May 7, 2020 5:38 pm
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W Series champion Jamie Chadwick is pictured at home on her Esports League set-up, in her apartment in Mayfair, London
W Series champion Jamie Chadwick is pictured at home on her Esports League set-up, in her apartment in Mayfair, London, Britain May 5, 2020. Jamie Chadwick/Handout via REUTERS

May 7, 2020

By Alan Baldwin

LONDON (Reuters) – The all-female W Series is launching an Esports League for women drivers only in the absence of any on-track action due to the COVID-19 pandemic.

With its second season on hold and no start date set, organisers hope to maintain the series’ profile and encourage more women to compete in the male-dominated virtual world as well as the real one.

“We intend to stage on-track W Series races once the global COVID-19 crisis has subsided, whenever that will be, but in the meantime we’re delighted to have created the next best thing,” saidvisory board chairman David Coulthard in a statement on Thursday.

German Formula Three driver Sophia Floersch, who is representing Mercedes in Formula E’s esports ‘Race at Home Challenge’ this weekend and is not a part of W Series, was sceptical however.

“Come on, that’s a joke?,” she said on Twitter in response to a story about the W Series plans, calling it “segregation behind a computer”.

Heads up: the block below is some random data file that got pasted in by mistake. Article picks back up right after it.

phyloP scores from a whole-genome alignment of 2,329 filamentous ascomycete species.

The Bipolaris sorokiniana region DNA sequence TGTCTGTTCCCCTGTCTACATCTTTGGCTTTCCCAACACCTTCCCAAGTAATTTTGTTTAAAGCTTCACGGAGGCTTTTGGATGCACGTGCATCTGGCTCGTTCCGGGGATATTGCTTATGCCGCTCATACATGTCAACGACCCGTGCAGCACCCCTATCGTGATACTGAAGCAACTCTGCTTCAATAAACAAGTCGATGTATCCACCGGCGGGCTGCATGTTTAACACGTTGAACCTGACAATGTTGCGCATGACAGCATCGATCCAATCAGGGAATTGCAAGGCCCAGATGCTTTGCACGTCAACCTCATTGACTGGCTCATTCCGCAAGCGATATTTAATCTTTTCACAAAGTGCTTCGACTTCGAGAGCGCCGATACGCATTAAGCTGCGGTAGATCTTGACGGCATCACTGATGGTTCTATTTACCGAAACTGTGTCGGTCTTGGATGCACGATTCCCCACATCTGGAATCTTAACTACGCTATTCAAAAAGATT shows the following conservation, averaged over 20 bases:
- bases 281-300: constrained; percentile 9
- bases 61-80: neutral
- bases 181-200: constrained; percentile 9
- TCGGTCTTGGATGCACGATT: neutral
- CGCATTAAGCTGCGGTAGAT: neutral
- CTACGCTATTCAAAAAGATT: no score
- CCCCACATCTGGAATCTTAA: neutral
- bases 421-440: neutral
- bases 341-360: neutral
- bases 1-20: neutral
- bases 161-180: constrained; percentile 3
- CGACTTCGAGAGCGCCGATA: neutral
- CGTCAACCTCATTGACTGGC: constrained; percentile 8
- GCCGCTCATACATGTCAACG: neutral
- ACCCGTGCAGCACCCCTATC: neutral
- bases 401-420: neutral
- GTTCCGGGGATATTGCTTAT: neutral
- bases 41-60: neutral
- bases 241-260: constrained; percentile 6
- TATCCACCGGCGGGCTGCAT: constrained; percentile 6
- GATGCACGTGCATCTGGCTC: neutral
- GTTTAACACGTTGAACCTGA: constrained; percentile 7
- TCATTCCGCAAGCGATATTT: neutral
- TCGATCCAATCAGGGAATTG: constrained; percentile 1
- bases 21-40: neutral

“Girls, eSports is 100 points gender neutral. So many esports events where girls & boys can participate. For FREE. What a marketing stuff. Bitter truth,”ded the 19-year-old.

All 18 drivers who qualified for the regular W series season, which was scheduled to start in St Petersburg, Russia, on May 29, are expected to race from their homes on identical simulators.

W Series did not set a date for the start of the League but said they will use the iRacing platform in partnership with Logitech G and tournament hosts Beyond Entertainment.

Virtual racing has become a crowded marketplace since the pandemic swept the world, with most championships streaming their own online races but with few women involved.

British-based Women in Games estimated in 2018 that the number of women working in any role in esports or playing esports was around 5% or 1 in 20.

Market research firm Interpret said last year, however, that 30% of esports viewership and 35% of esport gamers were women and numbers were growing.

Britain’s Jamie Chadwick, the W Series champion, is active with Veloce esports and has competed against Formula One drivers like Lando Norris and Charles Leclerc.

The 21-year-old told Reuters in December that attitudes needed to change.

“I think maybe the esports world is a bit slower even than motorsports in coming around to the idea of women being a part of it,” she said then.

Formula One has not had a woman race since 1976 and its esports series has yet to have a female finalist in three editions.

W Series said it would use 10 virtual layouts: Monza, Austin’s Circuit of the Americas, Brands Hatch, Interlagos, Spa-Francorchamps, Watkins Glen, Suzuka, Bathurst, the Nuerburgring Nordschleife and Silverstone.

Drivers will race simulated 2.0 litre Tatuus Formula Renault cars with points awarded and up to three races per circuit. No decision has been made on prize money.

(Reporting by Alan Baldwin, editing by Christian Radnedge and Pritha Sarkar)

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